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Which clippings match 'Wyndham Lewis' keyword pg.1 of 1
04 MAY 2015

Beyond Bloomsbury: Designs of the Omega Workshops 1913-19

"Established in 1913 by the painter and influential art critic Roger Fry, the Omega Workshops were an experimental design collective, whose members included Vanessa Bell, Duncan Grant and other artists of the Bloomsbury Group.

Well ahead of their time, the Omega Workshops brought the experimental language of avant-garde art to domestic design in Edwardian Britain. They were a laboratory of design ideas, creating a range of objects for the home, from rugs and linens to ceramics, furniture and clothing – all boldly coloured with dynamic abstract patterns. No artist was allowed to sign their work, and everything produced by the Workshops bore only the Greek letter Ω (Omega)."

(The Courtauld Institute of Art)

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TAGS

1913 • 1919 • Alvaro Guevara • art movement • avant-garde art movement • Bloomsbury Group • bold new designs • British designceramicsclothing design • Cuthbert Hamilton • decorative artsdesign collectivedesign history • design of domestic products • Duncan Grant • Edward McKnight Kauffer • Edward Morgan ForsterEdward Wadsworth • Edward Wolfe • Frederick Etchells • furniture designGeorge Bernard Shaw • Gertrude Stein • Henri Gaudier-Brzeska • home furnishingsinterior design • Israel Zangwill • Jesse Etchells • Lady Ian Hamilton • Lady Maud Cunard • Lady Ottoline Morrell • linen design • linocutlithography • Mikhail Larionov • mosaicnew approaches • Nina Hamnett • Omega artists • Omega Workshops • painted furniture • painted murals • painted silks and linens • Pamela Diamand • Roger Fry • rug • Somerset House • stained glasstablewaretextile design • The Courtauld Institute of Art • upholstery • Vanessa Bell • vibrant abstract design • Virginia WoolfWilliam Butler Yeats • Winifred Gill • woodblock prints • woven wools • Wyndham Lewis

CONTRIBUTOR

Simon Perkins
02 MARCH 2013

The Vorticists: a short-lived 20th century avant garde art movement

"The vorticists did not have many members; nor did the movement last long, because of unfortunate timing – it formed in 1914 as Europe hurtled towards war. By 1918 there was not much appetite for dogmatic groups such as theirs.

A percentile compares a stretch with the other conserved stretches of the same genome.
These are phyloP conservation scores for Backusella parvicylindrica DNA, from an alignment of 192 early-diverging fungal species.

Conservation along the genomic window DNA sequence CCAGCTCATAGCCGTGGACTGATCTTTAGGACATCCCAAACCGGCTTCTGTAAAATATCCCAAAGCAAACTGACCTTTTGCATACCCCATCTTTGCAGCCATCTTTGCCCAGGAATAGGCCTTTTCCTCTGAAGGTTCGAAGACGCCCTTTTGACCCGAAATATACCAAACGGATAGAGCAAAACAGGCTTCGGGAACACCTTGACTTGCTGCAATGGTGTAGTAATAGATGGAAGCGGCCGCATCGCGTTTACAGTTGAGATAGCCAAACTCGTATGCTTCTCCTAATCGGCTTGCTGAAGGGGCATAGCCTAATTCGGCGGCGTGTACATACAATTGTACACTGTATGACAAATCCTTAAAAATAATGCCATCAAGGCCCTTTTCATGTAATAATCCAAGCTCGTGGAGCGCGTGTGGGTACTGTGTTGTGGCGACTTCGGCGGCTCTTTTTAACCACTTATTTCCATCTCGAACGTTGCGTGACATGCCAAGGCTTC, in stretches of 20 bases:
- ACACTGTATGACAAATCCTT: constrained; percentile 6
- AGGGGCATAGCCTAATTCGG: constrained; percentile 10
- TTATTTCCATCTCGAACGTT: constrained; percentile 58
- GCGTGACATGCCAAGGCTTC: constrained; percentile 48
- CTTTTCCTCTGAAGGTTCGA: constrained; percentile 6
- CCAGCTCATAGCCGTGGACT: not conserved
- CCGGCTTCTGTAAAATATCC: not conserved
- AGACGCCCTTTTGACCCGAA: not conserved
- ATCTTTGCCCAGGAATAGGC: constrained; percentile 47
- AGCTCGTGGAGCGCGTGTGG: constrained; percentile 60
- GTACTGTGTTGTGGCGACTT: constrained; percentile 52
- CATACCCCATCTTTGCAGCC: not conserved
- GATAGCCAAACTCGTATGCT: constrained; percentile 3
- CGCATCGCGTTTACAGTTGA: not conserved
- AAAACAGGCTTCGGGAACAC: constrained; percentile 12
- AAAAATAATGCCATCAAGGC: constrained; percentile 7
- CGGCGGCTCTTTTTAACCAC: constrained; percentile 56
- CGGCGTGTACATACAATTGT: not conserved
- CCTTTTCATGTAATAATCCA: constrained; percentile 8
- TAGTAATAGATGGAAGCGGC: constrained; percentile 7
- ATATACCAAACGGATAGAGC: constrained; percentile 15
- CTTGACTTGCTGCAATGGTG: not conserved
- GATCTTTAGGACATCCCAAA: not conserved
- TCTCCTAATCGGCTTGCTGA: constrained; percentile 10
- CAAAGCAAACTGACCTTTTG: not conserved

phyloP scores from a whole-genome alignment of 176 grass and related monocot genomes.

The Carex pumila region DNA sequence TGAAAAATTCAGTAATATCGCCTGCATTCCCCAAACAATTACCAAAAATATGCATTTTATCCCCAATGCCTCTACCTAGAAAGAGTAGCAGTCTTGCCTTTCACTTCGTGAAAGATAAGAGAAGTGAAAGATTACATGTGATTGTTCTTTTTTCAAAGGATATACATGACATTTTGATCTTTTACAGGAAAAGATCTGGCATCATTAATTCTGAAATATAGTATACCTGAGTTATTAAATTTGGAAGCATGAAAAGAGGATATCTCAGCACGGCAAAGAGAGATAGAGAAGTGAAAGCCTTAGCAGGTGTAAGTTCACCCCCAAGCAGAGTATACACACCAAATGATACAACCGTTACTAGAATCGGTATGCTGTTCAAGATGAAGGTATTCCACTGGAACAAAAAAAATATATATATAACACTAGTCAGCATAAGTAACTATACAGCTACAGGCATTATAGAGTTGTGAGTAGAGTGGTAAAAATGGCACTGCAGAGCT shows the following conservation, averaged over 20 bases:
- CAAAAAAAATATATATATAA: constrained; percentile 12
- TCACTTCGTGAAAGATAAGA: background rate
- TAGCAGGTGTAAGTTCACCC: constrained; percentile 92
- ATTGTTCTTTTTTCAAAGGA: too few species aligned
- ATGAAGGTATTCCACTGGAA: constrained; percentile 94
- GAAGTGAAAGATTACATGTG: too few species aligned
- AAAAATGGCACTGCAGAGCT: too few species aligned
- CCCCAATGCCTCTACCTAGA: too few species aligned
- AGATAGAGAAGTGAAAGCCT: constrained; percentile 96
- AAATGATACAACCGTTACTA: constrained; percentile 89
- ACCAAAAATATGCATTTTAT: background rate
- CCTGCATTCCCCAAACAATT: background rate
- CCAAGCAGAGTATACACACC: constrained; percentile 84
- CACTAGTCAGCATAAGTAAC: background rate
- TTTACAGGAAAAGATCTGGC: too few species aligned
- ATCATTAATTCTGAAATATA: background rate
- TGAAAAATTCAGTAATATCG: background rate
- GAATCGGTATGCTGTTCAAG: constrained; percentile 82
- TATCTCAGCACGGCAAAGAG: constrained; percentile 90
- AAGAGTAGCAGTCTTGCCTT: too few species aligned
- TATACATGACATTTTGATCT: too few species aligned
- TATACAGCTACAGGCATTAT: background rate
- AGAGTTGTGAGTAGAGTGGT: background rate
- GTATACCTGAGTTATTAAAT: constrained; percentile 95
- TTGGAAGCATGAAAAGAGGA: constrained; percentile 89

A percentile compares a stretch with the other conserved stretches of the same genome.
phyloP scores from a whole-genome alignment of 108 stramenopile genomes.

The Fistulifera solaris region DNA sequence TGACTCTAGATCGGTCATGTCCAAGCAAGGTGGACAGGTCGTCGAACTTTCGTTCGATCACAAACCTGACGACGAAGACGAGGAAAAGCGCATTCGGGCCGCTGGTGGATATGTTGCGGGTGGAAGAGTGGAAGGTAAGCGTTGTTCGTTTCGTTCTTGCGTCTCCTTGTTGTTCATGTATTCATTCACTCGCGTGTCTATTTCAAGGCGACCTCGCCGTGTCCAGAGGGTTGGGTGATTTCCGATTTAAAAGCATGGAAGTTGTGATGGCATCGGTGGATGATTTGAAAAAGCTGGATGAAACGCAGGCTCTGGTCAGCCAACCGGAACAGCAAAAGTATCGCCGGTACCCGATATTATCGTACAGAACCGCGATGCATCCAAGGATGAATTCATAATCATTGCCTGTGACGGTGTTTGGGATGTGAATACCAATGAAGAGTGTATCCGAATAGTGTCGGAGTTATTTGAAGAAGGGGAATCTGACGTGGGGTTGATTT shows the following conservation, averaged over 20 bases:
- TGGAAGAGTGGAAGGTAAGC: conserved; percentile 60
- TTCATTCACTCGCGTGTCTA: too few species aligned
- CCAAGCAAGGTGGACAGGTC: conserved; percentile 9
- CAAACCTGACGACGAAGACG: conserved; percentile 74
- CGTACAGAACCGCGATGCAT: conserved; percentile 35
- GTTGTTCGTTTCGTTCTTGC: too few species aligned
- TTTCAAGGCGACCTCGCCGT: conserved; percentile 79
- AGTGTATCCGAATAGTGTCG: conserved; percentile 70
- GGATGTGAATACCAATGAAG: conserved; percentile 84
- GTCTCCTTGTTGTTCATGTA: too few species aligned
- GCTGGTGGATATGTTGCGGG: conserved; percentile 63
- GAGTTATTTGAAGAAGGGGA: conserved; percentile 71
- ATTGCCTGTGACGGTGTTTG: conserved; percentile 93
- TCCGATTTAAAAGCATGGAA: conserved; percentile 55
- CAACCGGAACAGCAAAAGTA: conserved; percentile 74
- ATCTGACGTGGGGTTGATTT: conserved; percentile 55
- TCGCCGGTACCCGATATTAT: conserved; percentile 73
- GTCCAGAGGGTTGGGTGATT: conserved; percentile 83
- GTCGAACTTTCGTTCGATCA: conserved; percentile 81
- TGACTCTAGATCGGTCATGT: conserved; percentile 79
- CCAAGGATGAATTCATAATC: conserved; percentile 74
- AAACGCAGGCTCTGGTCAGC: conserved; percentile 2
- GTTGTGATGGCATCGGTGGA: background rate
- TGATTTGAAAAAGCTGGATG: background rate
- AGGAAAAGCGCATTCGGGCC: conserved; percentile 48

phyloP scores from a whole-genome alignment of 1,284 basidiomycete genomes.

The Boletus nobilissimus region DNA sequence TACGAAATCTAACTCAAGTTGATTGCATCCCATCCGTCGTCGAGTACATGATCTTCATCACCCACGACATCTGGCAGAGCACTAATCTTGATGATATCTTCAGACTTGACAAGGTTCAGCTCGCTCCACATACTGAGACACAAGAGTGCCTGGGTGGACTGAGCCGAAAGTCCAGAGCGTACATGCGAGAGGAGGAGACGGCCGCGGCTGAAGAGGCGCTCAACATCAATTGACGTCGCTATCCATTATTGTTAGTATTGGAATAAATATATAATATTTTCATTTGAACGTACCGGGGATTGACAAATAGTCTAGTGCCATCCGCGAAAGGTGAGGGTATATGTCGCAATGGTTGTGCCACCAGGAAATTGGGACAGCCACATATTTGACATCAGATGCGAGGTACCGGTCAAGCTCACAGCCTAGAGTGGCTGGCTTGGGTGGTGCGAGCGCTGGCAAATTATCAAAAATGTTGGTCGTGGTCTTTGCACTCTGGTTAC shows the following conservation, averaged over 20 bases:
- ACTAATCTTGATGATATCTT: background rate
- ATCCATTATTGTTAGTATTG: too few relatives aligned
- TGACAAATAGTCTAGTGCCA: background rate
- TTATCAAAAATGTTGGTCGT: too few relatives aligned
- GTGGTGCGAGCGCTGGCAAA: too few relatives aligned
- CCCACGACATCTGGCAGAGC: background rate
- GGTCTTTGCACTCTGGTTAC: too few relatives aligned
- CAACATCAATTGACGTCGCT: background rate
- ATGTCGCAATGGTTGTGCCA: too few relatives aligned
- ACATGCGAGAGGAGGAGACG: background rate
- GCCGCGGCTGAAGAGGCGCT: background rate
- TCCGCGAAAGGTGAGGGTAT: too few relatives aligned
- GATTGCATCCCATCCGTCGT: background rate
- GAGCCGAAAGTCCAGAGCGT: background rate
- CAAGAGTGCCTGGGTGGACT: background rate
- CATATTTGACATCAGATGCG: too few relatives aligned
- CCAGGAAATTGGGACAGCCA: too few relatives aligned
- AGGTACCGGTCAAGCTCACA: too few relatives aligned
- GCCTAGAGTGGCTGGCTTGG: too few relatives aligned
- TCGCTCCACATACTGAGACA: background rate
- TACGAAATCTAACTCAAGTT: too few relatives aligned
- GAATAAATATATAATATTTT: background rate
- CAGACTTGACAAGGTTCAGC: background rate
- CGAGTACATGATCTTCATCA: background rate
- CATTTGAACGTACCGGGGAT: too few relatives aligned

Nevertheless, the group holds an important place in 20th–century British art history.

'They were the first abstract modernist group in Britain,' said Stephens. 'It inevitably comes out of the revolution of cubism, but then, so does everything in the 20th century.'

They were part of a maelstrom of new, aggressive art 'ism' movements, not least the one practised by the Italian futurists, who were, in Lewis's eyes, the bad guys.

Stephens said: 'Unlike the futurists, who celebrate the energy of the machine and actual war as a purging force, the vorticists were engaged in more universal ideas of identity, time and movement in a philosophical sense.'"

(Mark Brown, 13 June 2011, The Guardian)

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1914 • 20th century • abstract modernist group • aggressive art • Alvin Langdon Coburn • angular shapesart exhibitionart movementavant-garde • Blast (journal) • British art • cometism • cubismcubist and abstract art • David Bomberg • disruptive pattern • Dore Gallery • Dorothy Shakespear • Edward Wadsworth • Ezra Pound • Futurism (art movement)Hayward Gallery • Helen Saunders • ism • jazz rhythm • Lawrence Atkinson • maelstrom • Manifesto for a Modern World • movementpaintingpattern • Penguin Club • purging force • short-lived • Tate Britainthe energy of the machine • universal ideas • universal modernity • vanished works • visual abstractionvorticism • vorticists • William Robertswomen artistswomen in art and designWorld War IWyndham Lewis

CONTRIBUTOR

Simon Perkins
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